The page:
Firstly - All things new years resolutions. You can see what my original resolutions were in my post in January and so far I am not doing too bad. My progress so far has been on the first three resolutions those being:

1. To read 100 books (18 in so far, thanks to the train journeys)

So far this year, I have read 54 of my planned 100 books, with some of my favourites so far being Angelou's I know why the caged bird sings and Lauria H. Anderson's Speak, both of which I have wanted to read for absolutely ages, and they did not disappoint! But I'll talk more about this challenge at a later date. I also added 'watch a 100 movies' to this marathon challenge and have so far seen around 30, with the last being Zootopia, which was Disney so obviously it was pretty amazing! In case you didn't know, I'm a huuugggee Disney fan and am currently in the process of saving up for the adventure of a life time... Disney land Florida! But for now I'm just settling for re-watching as much Pixar as I can before I am well again, especially Monsters inc:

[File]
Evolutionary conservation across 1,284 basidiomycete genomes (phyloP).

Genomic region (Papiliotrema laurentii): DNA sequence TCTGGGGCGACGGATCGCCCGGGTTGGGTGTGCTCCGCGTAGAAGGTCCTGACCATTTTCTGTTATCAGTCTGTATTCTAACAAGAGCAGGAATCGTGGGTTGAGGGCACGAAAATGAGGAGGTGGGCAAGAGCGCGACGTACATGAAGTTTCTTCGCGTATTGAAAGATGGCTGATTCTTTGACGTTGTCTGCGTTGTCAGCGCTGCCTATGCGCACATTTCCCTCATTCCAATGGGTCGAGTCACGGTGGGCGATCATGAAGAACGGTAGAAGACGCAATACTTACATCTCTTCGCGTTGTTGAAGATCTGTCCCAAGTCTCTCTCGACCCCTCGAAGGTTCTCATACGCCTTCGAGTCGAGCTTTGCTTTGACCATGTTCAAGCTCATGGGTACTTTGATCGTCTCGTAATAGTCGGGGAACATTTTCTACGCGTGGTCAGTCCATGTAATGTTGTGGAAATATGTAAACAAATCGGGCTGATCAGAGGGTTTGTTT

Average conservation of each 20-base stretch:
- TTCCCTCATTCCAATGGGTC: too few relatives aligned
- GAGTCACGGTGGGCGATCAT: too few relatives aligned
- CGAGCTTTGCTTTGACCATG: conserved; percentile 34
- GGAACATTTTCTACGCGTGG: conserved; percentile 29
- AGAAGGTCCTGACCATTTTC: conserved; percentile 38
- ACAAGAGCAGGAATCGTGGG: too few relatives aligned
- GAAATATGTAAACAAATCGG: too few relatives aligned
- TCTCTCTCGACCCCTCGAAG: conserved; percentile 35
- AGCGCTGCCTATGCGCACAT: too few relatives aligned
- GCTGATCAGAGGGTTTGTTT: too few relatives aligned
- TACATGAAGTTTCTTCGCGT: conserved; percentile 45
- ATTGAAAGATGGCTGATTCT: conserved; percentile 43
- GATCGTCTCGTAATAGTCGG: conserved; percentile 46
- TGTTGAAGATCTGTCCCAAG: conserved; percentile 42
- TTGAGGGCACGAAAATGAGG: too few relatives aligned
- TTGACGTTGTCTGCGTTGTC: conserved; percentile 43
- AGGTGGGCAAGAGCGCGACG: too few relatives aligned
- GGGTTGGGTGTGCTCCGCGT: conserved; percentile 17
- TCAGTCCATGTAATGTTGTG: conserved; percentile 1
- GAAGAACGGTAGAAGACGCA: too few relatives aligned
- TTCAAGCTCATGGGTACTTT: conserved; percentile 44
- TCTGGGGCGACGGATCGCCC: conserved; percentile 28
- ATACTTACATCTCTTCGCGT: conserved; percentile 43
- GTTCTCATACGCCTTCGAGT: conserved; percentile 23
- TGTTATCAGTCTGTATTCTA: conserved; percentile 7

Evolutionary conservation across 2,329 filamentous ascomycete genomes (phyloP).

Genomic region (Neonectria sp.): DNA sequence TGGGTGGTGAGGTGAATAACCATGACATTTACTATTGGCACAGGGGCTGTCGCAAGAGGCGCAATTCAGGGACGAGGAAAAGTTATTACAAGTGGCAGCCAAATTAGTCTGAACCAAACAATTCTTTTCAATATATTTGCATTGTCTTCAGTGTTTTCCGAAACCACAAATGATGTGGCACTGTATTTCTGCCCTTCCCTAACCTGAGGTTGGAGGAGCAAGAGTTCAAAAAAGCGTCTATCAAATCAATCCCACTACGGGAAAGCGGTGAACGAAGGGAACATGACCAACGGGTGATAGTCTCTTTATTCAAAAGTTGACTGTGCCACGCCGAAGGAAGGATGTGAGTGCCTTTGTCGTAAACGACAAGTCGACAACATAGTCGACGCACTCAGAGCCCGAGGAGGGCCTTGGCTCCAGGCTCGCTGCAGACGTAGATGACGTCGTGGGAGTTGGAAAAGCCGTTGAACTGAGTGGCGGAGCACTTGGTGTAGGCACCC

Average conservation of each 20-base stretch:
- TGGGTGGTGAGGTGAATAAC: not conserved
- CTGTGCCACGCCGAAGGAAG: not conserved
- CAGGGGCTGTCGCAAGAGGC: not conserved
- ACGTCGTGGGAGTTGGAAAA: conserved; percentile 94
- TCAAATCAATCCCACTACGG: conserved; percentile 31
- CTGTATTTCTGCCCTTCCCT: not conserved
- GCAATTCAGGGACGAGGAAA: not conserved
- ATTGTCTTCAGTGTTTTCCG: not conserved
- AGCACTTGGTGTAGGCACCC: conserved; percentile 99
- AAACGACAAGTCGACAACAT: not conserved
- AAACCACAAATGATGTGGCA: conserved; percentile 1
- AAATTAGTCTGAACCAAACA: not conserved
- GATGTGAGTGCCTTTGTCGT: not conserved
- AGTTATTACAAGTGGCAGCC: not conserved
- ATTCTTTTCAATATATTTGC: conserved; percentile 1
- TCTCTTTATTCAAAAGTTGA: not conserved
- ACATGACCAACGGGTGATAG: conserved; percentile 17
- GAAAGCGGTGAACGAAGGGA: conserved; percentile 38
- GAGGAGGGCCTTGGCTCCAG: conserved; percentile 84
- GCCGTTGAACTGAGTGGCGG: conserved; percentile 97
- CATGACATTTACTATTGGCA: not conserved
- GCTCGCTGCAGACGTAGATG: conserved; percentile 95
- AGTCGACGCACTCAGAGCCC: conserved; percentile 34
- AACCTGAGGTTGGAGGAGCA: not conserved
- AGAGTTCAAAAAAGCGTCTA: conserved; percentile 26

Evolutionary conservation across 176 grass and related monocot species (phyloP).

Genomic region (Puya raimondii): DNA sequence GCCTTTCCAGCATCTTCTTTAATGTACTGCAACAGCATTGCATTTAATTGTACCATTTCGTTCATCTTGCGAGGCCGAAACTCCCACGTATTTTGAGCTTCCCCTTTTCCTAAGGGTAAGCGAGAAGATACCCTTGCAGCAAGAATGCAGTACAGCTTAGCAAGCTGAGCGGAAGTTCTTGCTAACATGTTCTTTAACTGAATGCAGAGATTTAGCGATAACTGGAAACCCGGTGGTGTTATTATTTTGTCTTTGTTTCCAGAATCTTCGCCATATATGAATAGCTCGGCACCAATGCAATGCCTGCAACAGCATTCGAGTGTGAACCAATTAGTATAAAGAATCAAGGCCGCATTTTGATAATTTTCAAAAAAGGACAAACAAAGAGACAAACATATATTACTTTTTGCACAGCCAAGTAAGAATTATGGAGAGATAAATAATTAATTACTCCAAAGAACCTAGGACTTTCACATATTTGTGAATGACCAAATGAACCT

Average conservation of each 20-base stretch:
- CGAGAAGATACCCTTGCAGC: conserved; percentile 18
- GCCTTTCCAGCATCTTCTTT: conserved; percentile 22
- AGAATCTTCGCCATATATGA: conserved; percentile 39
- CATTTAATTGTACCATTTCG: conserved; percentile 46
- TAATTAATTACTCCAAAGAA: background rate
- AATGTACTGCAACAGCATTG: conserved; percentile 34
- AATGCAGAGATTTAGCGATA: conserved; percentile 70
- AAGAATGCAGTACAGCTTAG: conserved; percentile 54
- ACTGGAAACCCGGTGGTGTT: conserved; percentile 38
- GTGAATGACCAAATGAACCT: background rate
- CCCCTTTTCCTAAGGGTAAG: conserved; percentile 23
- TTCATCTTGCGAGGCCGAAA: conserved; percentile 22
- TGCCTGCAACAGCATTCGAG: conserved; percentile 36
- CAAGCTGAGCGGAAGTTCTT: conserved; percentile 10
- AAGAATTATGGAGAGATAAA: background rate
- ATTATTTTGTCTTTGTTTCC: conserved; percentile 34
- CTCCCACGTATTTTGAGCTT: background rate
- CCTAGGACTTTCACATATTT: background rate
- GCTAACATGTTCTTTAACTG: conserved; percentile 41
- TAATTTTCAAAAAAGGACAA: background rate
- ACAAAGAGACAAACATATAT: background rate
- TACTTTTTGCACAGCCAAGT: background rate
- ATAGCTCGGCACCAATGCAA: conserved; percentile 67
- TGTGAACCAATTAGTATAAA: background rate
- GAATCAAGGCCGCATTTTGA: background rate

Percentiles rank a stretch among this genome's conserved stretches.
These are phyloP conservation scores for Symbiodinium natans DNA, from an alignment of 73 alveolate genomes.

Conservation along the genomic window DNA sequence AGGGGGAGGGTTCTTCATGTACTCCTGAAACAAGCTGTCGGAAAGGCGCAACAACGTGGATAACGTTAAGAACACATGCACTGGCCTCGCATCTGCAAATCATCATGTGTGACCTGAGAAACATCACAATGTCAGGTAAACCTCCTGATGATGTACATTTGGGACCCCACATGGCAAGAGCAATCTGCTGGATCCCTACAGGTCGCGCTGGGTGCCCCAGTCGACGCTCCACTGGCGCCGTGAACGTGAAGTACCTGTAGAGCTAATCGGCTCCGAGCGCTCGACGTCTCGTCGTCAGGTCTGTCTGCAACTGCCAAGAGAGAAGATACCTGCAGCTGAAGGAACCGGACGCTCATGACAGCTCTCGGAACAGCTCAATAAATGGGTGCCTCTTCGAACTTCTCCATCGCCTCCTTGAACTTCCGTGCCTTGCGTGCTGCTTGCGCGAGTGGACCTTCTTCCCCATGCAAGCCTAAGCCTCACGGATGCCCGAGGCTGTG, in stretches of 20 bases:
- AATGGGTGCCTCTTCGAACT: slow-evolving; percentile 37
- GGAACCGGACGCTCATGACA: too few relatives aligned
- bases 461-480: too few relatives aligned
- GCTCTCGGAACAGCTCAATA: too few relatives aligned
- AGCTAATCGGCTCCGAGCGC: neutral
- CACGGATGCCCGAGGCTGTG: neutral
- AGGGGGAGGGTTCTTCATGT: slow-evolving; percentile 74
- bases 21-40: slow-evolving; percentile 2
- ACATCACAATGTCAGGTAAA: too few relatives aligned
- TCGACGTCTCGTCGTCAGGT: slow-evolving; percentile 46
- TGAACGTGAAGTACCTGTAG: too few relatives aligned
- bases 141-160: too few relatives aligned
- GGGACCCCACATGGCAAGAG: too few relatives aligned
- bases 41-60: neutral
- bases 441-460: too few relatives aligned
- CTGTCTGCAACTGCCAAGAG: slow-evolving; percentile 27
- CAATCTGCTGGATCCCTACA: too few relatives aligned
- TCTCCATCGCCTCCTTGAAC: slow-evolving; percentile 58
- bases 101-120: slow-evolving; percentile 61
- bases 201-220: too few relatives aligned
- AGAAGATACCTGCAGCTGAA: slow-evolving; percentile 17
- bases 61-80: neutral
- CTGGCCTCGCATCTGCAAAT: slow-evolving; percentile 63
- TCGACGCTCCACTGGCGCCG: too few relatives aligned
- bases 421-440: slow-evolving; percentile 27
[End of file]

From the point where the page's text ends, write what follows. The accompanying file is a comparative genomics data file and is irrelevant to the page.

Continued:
2. Visit 10 new places in England (Including Stratford upon Avon and the Bronte Parsonage because this year is after all the bicentenary of Charlotte Bronte and also the 400 year anniversary of Shakespeare's death)

This is going fairly well so far, with rehearsals in Birmingham in the near future, already having been to Southport (which I count) and the Bronte Parsonage in Howarth. I also had a trip to York early last month (I don't count Leeds, I am there every day) so so far that is around 4 places out of 10 which isn't too bad! For my birthday, my family and I are planning a trip to the birthplace of Shakespeare - Stratford upon Avon which is written in big block letters on my calendar...

I wonder if it will look anything like Chester? When I'm in Manchester, one of my favourite places is the area around the Cathedral and Cathedral street because they have such fabulous architecture, such as this Tudor pub which looks beautiful covered in flowers and ivy in the summer:

3. See a Shakespeare play (King Lear in April - so excited)